If he seems very smart, yet has little “social intelligence”…

If he never wants to discuss "where is this relationship going" questions...

If he appears to focus on his own personal interests, without seeing your needs and wishes...

If he seems to “need” to spend A LOT of time alone...

If he appears to have quite a few sensory sensitivities (e.g., sounds, smells, bright lights, the sensation of clothing against his skin, etc.)...

If he tends to become stressed when his routines are altered...

If he appears very detail-oriented, often missing the overall picture (applying the same level of detail to every situation whether appropriate or not)...

If your gut is telling you this guy isn't in it for the right reasons...

… then he might have Asperger’s.


==> Living With Aspergers: Help for Couples

Why Some Asperger's Men Fall Out of Love - Seemingly Overnight

"Out of the clear blue, my boyfriend with Aspergers stated he's not in love with me anymore, but doesn't want to break up. We haven't gone on a date for several weeks. He stopped being intimate with me last week. And now ...well, I don't know what to think. Is this common for men with Aspergers? He swears he hasn't found another woman, and I believe him because he's not the type to cheat like that. (Plus I've peeked on his cell phone and FB page and see nothing suspicious.) How can someone just fall out of love like that - seemingly overnight. ~  Hurt and confused!"

I wouldn't say "falling out of love overnight" is common for these men, but it does happen. As a counselor who has worked with many couples affected by Asperger's, what I see most often has to do with the fact that most men on the high functioning end of autism are very "task-oriented." The scenario often plays out something like this:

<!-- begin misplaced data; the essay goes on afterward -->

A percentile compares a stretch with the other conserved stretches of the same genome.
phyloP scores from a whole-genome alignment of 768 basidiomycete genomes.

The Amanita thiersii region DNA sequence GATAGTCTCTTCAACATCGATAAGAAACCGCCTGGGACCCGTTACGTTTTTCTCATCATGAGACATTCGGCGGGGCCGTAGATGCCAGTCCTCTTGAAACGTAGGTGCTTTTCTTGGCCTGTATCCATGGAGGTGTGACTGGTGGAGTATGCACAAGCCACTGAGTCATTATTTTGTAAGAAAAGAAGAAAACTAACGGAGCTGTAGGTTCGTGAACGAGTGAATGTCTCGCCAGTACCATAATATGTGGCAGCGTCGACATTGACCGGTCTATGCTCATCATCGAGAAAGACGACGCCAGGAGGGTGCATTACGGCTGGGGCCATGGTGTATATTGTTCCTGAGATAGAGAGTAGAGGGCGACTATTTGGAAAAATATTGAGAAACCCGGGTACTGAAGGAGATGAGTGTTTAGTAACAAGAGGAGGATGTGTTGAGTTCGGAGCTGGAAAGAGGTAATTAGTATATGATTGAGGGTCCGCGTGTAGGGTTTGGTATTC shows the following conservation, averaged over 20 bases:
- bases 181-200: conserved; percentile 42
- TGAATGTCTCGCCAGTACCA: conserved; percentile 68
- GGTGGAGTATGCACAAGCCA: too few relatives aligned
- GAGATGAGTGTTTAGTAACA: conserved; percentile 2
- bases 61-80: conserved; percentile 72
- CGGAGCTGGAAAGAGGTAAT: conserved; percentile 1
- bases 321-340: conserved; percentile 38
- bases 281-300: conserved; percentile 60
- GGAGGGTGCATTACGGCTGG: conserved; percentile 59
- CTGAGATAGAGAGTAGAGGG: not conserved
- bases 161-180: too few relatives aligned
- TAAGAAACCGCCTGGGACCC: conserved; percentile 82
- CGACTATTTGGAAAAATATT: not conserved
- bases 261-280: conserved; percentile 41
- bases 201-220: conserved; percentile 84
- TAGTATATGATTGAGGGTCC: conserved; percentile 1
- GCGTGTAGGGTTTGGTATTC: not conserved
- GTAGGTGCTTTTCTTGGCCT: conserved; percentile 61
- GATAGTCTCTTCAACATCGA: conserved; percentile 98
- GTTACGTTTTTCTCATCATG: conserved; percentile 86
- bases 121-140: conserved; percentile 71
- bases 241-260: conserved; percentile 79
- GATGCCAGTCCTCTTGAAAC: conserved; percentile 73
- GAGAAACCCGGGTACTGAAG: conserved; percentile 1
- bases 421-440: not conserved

In the beginning, a new girlfriend is the "Aspie's" new task. He works on getting her to like him, to go on dates, to have sex, and so on. Also, in the beginning, he may try very hard to appear "typical" (i.e., tries to avoid exhibiting any traits that may reveal his disorder). Once he feels that he has "won her over," he begins to feel more comfortable around her. And it is during this time that he lets his guard down and begins to exhibit some symptoms of the disorder that his girlfriend picks up on (although she may simply view his behavior as "odd"). 

Once he has achieved his objectives -- mission accomplished! In other words, he has completed the task of getting her to be with him. Unfortunately, due to (a) mind-blindness issues and (b) problems with empathy, the Aspie does not understand that the "relationship task" is never-ending. As most of us know, couples need to work on the relationship throughout its entirety, providing ongoing nurturing, love and support.